This week’s snow and below-freezing weather can make the outdoors treacherous, whether for driving, walking, or during recreation. The Colorado Division of Parks & Wildlife has published some handy ice safety tips, copied below. (Click for their full press release.)
“Never go onto the ice alone. Having someone with you means your partner can call or send for help if you fall in.
Remember Reach-Throw-Go. If you are with someone who falls through the ice use this approach. If you can’t reach the person from shore, throw them a floatation device or rope. If you still can’t help the person quickly – go for help. Never attempt to walk out onto the ice to rescue your friend because you might also fall through the ice.
Avoid alcoholic beverages. Alcohol increases your chance for hypothermia, which is the loss of body temperature. It can also lower your inhibitions, increasing the likelihood that you might take risks you otherwise wouldn’t take.
Always wear a life jacket. Wear a lifejacket or personal flotation device (PFD) over winter clothing. Life jackets can provide excellent flotation and protection from hypothermia.
Assemble a personal safety kit. Always wear a safety kit on your body when going out onto the ice. Safety kits should include an ice pick, rope and a whistle to call for help.
Always keep your pets on a leash. Never allow your dog to run out onto the ice and never walk your dog near a frozen lake or pond without a leash. If your dog falls through the ice, do not attempt a rescue. Go for help. If the ice couldn’t support the weight of your animal, it can’t support you.
Even with the best planning and preparation, accidents can happen. If you do fall through the ice, remember the following:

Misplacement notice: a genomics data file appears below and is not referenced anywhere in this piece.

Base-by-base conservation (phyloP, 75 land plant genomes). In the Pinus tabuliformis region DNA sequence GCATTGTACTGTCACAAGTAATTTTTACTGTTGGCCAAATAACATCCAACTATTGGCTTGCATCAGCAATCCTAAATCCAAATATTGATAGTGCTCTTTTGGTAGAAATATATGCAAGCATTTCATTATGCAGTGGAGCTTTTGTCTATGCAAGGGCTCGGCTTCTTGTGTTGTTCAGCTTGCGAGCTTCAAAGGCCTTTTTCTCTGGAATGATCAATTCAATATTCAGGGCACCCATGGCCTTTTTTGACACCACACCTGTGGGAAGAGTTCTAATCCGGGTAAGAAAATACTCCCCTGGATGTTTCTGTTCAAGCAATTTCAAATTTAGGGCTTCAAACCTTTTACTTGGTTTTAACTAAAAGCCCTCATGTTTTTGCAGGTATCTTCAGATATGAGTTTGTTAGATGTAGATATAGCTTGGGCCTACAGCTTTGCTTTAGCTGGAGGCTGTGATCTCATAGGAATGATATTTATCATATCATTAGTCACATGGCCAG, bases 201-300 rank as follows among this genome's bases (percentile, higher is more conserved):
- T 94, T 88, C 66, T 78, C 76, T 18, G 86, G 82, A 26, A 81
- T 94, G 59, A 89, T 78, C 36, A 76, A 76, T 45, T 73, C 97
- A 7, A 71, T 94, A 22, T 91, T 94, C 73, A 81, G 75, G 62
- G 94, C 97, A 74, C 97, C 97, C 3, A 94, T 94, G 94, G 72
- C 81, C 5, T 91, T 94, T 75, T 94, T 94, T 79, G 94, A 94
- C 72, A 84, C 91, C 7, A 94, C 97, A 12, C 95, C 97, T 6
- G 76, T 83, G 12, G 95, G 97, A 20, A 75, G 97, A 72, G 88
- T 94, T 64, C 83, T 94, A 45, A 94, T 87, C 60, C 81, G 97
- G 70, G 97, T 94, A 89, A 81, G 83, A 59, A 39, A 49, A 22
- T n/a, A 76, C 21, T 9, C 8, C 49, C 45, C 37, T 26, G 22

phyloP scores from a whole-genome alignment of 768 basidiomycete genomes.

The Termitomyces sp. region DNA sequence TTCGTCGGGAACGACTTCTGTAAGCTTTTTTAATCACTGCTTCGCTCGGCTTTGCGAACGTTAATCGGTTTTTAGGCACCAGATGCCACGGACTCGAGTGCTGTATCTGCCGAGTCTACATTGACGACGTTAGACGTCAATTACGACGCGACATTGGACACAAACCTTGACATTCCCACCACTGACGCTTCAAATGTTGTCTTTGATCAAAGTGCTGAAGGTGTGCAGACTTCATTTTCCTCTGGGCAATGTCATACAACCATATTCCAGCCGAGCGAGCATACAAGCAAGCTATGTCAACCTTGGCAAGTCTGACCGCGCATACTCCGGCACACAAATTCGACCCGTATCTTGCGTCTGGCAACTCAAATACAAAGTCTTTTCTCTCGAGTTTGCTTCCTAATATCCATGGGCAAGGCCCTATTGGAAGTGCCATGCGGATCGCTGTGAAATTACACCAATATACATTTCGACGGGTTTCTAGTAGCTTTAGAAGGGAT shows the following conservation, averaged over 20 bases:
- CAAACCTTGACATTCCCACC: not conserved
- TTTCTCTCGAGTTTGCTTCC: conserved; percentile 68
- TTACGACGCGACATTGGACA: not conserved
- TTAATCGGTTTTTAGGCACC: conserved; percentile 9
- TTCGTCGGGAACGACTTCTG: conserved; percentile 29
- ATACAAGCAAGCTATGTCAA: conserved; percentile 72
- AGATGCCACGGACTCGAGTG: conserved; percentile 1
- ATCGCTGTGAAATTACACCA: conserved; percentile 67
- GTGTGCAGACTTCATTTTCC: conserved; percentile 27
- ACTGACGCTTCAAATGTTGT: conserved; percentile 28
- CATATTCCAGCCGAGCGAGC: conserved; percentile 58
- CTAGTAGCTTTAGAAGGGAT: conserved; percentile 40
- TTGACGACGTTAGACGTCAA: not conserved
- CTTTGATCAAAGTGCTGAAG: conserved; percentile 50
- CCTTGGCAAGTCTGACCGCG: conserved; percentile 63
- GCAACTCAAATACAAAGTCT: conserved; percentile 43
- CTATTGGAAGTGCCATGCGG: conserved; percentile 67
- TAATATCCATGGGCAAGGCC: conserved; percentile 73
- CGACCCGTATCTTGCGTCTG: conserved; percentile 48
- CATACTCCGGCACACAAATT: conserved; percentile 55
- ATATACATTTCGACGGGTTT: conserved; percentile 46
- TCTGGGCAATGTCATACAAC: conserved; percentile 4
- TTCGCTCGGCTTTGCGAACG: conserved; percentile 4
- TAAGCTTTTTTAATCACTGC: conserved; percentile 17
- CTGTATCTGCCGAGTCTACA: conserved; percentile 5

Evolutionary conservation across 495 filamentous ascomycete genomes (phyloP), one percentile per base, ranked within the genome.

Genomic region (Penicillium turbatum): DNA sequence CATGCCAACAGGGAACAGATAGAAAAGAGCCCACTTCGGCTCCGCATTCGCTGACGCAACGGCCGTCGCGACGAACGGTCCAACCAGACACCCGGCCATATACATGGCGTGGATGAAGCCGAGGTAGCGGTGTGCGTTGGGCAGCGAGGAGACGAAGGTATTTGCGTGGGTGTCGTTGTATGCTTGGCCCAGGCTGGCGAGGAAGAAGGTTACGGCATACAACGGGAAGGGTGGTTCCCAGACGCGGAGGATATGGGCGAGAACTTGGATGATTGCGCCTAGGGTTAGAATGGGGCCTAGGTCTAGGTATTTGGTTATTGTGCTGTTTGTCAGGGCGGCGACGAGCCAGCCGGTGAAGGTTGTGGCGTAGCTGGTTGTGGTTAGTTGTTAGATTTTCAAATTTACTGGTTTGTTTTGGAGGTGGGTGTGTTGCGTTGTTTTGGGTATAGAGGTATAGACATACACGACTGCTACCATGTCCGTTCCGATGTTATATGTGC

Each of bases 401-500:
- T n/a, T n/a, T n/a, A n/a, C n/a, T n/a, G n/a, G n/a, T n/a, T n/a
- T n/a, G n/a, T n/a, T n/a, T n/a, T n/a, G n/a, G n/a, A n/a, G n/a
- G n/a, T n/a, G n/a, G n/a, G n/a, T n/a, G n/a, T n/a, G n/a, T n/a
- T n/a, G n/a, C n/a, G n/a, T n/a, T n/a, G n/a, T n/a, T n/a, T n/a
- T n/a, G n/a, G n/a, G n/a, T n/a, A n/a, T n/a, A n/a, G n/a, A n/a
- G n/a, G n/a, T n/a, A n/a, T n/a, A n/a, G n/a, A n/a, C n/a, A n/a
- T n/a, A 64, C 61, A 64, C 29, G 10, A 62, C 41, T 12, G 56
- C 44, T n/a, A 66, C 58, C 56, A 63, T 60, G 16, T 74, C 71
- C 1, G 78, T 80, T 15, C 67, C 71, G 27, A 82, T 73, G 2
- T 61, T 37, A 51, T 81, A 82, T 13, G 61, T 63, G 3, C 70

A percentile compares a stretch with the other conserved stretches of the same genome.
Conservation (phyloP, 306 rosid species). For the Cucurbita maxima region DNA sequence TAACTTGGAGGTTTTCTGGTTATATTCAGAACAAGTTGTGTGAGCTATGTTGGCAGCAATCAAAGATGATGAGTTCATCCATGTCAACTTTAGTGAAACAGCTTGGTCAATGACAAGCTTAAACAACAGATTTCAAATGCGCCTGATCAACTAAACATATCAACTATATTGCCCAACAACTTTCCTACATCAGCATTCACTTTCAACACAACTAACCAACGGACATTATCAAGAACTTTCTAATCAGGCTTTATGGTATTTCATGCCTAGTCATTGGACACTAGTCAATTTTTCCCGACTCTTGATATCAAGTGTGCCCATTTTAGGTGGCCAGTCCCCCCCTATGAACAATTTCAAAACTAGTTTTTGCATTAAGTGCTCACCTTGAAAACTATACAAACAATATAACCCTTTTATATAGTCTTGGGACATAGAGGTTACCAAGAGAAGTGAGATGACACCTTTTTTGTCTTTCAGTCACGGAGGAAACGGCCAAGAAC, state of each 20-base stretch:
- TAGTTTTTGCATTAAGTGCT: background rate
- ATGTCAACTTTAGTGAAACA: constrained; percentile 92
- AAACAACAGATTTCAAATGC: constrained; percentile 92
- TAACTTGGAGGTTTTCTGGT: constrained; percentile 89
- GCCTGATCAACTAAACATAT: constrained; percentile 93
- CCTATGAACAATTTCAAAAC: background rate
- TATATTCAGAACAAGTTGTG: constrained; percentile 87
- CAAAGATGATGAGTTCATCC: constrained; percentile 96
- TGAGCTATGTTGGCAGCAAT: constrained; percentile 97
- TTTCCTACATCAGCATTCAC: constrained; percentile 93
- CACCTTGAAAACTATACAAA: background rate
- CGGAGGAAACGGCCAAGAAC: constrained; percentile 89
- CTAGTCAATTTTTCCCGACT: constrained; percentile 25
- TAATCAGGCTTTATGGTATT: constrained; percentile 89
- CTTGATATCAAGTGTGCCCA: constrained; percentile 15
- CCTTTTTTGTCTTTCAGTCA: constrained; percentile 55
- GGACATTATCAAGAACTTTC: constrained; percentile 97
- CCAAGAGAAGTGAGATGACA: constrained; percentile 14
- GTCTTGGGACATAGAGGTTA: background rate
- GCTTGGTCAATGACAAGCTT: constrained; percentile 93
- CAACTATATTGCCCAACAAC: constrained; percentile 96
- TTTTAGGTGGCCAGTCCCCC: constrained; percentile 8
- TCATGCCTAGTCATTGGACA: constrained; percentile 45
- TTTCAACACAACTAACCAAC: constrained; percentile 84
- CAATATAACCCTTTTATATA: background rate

Don’t panic. Try to remain calm to conserve as much energy as possible. Try to get your arms onto the ice and kick as hard as you can with your feet to help lift you onto the ice, and then roll to safety. If you can’t get out of the cold water by yourself, take the following appropriate actions to extend your survival time while waiting to be rescued.
Do not swim. Swimming will cause your body to lose heat much faster than if you stay as still as possible.
Act slowly and deliberately to conserve heat. Expect a progressive decrease in your strength and ability to move. Make the harder maneuvers at the beginning, while you can.
Keep your upper body above water. Keep your head and upper body as far out of the water as reasonably possible to conserve heat.
There’s lots of outdoor fun to enjoy in Colorado but please do so carefully. No one can guarantee you that the ice is safe. The decision to go onto the ice is personal and should be made only after taking all the precautions to reduce the risk.”
If you’re driving, another helpful resource on ice safety is Slick Tips from the Colorado Dept. of Transportation, which focuses on safety on icy roads.
- How to Spot the Differences Between Eagles and Hawks - August 16, 2021
- How Transportation Projects Help Tell the Story of Colorado’s Past - August 9, 2021
- Time Machine Tuesday: The Night the Castlewood Canyon Dam Gave Way - August 3, 2021